Why is leaving so hard? We have asked this question countless times over the years, and the blog archives are probably littered with posts about departure angst. We like traveling, we don’t mind island hopping, or even making long passages, but for some reason picking a time for departure and actually untying the lines is very stressful. It could be that every time we try to leave, something goes wrong.

Once, one of our kids swallowed a sprite-can pop-top right before a Bahamas trip, delaying us for a few days while we waited to see if we were going to have to spend some time at Miami Children’s Hospital (we didn’t). Another time, we anchored out ahead of a Thanksgiving buddy-boat trip with Jay’s folks and we lost half a battery bank, and a generator breaker switch got turned off accidentally and the remaining batteries weren’t charging. After Rachel was born, we tried to leave the dock ahead of a tropical storm and missed the window to head south, so we pulled into a mangrove-lined bay we knew of and weathered five days of 30-40 knot winds before we could actually leave. One year, we left for the Bahamas, got out the inlet and the water was so rough that we decided to turn around and wait another week at anchor until we felt up to trying again.

And here we are, tied to the dock in Ft. Pierce, with other places and other people beckoning, and we just can’t seem to untie the boat. We’ve had at least three farewell dinners and someone sent us a good-bye key lime pie. At the beginning of last week, we had all but decided to hop over the Gulf Stream when we checked the kids’ passports and realized that four of them had expired in April. Oops! Guess we won’t be traveling internationally for 4-6 weeks!

Some people make it seem so effortless—they circle a date on the calendar, fuel and provision the boat, rise before the sun and untie the lines, sailing away without fanfare or failure. For us, all the stars must be exactly aligned: no sick kids, no storms, no emergencies with Jay’s work, no unfinished boat projects, and no extended-family crises. We want wind from the right direction, calm seas, and a traveling moon. I guess it’s a miracle we ever leave the dock at all.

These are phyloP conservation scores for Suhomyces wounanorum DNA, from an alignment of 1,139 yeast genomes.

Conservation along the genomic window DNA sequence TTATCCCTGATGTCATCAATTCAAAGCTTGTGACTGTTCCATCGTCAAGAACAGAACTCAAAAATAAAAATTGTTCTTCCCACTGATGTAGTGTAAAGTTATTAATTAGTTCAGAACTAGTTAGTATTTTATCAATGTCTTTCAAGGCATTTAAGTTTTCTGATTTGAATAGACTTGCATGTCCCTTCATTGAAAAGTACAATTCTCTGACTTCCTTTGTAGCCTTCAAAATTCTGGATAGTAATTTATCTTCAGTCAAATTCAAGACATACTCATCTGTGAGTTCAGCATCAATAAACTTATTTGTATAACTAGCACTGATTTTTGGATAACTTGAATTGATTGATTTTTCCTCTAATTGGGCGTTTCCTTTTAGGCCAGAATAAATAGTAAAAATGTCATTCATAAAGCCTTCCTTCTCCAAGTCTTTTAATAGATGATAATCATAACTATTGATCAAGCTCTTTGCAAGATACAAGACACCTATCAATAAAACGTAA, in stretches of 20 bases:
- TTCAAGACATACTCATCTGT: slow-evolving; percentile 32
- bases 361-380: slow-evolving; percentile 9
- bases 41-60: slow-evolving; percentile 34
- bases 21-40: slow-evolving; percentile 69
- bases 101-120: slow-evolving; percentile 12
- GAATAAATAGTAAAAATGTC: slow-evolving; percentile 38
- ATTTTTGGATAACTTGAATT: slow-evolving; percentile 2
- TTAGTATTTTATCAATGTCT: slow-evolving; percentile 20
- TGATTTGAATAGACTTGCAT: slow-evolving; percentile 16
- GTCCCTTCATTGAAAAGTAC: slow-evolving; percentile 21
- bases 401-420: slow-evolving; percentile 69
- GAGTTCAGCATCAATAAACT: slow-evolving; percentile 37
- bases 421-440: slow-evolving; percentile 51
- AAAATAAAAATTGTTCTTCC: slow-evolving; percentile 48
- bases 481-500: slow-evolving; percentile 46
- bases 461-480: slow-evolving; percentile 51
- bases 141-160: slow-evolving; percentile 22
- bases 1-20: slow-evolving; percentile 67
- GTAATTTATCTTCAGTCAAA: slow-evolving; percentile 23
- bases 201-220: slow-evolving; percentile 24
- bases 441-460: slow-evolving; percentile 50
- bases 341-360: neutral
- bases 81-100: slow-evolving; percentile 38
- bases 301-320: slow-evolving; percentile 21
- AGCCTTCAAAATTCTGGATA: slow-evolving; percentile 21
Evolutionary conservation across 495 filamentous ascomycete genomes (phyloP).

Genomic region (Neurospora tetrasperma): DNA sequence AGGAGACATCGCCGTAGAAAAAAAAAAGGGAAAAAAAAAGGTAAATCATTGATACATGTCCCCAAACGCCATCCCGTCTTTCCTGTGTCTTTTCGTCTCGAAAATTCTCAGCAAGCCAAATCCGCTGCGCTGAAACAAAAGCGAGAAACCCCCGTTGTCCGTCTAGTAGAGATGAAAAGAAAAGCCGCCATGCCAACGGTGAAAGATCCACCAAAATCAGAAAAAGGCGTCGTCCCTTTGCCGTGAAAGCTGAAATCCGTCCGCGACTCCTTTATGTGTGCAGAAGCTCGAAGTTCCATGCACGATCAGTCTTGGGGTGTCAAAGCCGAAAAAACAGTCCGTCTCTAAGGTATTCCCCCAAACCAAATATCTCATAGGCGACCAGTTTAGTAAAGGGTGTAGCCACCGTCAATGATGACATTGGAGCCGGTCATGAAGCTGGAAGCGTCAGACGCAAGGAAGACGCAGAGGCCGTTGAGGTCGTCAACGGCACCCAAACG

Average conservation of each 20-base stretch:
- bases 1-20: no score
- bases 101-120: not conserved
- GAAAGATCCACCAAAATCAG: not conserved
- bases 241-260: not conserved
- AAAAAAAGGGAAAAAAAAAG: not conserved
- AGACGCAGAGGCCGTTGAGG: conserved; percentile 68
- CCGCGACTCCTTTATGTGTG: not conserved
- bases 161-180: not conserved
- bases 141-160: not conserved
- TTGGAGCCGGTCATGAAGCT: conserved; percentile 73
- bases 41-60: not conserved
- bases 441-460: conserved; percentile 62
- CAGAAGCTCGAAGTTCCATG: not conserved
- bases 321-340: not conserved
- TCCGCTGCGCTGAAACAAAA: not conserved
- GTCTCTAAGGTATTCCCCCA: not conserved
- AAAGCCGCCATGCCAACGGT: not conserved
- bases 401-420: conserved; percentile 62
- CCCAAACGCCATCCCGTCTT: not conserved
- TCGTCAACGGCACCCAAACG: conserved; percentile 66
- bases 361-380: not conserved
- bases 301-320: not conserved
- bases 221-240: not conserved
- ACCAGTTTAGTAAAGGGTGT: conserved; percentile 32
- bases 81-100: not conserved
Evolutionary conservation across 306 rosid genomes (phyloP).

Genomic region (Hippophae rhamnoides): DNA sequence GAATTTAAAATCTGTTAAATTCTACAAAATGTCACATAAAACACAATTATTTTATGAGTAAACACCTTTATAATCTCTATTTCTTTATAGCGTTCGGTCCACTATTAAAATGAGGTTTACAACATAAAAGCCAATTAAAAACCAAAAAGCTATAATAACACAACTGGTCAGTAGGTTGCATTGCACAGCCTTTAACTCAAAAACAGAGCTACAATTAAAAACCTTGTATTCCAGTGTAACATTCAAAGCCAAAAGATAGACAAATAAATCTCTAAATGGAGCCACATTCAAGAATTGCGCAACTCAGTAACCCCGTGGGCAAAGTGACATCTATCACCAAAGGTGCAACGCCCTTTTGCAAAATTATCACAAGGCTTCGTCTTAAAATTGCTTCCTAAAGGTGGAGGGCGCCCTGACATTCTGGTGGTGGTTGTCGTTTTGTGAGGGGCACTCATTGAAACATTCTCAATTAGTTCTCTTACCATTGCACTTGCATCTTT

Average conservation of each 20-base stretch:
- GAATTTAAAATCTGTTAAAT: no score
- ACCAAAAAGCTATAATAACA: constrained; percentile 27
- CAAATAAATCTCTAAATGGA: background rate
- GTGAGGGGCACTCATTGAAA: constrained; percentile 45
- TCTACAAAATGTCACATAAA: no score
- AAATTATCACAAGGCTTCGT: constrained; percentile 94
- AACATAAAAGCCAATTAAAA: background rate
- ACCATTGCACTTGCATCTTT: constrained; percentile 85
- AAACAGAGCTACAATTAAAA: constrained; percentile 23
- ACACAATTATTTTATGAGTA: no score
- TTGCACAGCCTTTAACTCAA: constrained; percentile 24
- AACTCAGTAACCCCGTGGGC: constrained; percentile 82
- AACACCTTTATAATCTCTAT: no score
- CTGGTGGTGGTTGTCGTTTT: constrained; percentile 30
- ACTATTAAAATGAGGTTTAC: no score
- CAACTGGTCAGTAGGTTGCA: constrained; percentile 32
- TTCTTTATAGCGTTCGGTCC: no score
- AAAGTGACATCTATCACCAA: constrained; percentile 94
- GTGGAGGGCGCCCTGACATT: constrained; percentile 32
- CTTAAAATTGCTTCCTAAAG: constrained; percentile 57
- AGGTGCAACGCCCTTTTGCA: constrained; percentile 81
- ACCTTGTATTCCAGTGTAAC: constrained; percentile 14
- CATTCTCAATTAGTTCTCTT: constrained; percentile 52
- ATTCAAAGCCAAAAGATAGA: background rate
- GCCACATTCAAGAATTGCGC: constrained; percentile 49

But then it happens: one morning, after months of discussion and planning, after we’ve all but given up trying to leave, we wake up, feel the freshening breeze, have our coffee while we take a look at the charts, grab a few last-minute items at the store, and start the engines. Without a soul to wave to, we pull in our power cord and dock lines and motor slowly away. Somehow we know when the right moment comes, but rarely do we know beforehand. If you ask me when we are leaving, or where we are going, I respond, “Who knows?” I am not merely being mysterious—I really have no idea. There is a Plan, but it isn’t ours and we’re not informed until we’re well on our way. This kind of spontaneity makes scheduling a bit tricky, but it keeps us humble and provides us with many pleasant surprises.